Asteroid 2012 DA14 has already come and flown past earth (yesterday 2/15/2013). NASA/AP put together the brief video (attached to this article) describing the importance of asteroid study and the preparation/s for DA14. For the full version of the NASA video of the same link here. NASA folks generally explained that they were tracking it with radar (stations). In time for yesterday's flyover of DA14 NASA TV had a live broadcast of the event. A very brief review of the live TV event can be found in NASA's weekly YouTube post. The full broadcast video record can be found at NASA JPL Live (host: Gay Hill).
Ms. Hill explained that the asteroid was being tracked by multiple observatories staffed by hobbyists and professionals. The Bateman Observatory had produced some great video images of the flyover. The most significant one in the broadcast appeared to be the Gingin Observatory (near Perth, Australia). They had some of the best dark sky tracks of DA14 on the NASA webcast/video post. The combined video effort was also uploaded to CNN.
NASA supplied several technical staff and astronomers to support the technical portions of the webcast. It was here that we learned of a tool from NASA for us citizens: Eyes on the Solar System. The "Eyes" tool could further be used to track and interact with the flight path of the asteroid. We know it's too late for that now, perhaps, but it may be a useful gadget for those interested in the next asteroid or comet fly-by. The issue is that we do have an Asteroid Belt that acts as effective NEO delivery system - direct to us. Such a tool may be of paranoid interest to those waiting for the next Russian Meteor event?!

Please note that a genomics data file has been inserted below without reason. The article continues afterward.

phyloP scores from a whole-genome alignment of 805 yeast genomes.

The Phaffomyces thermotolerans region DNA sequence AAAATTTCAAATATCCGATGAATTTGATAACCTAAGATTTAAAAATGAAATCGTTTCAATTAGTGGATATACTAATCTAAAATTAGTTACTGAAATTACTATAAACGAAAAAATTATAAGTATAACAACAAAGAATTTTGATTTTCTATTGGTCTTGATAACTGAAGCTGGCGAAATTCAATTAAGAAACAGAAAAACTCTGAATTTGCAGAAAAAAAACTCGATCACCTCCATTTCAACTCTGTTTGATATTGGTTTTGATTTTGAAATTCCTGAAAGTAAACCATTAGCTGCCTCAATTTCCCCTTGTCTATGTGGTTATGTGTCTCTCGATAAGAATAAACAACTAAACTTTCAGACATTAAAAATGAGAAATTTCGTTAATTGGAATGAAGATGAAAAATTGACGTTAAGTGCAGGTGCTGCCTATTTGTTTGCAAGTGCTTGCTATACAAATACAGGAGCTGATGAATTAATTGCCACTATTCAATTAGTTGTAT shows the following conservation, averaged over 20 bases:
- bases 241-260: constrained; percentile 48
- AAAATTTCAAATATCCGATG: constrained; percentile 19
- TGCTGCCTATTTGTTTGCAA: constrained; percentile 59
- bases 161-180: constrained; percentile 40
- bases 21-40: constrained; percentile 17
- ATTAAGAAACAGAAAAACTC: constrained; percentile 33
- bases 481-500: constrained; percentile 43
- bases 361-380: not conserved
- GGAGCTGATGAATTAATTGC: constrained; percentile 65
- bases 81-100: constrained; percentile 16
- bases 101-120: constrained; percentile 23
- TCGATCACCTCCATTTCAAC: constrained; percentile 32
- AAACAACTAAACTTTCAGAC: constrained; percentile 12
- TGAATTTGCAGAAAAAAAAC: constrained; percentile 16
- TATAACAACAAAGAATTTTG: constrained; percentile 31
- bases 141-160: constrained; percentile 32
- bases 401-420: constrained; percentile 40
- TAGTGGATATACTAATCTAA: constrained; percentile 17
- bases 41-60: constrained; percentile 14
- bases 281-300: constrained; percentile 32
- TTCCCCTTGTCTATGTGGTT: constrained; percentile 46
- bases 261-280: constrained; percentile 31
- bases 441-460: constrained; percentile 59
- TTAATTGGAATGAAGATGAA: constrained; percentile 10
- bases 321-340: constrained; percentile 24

As to other asteroid events, NASA also has their Asteroid Watch tool (also on Twitter). Unfortunately, while we were preparing our own article on the Russian Meteor event NASA held a teleconference on the same yesterday. Getting back to the "Eyes" tool - it is an expanding feature and includes other virtual excursions such as an exploration of the Solar System. Another related tool (mentioned in yesterday's post) is the Meteor Counter app "available from Apple and Google Play". That's about all we have on gadgets for asteroids and astronomical flyovers.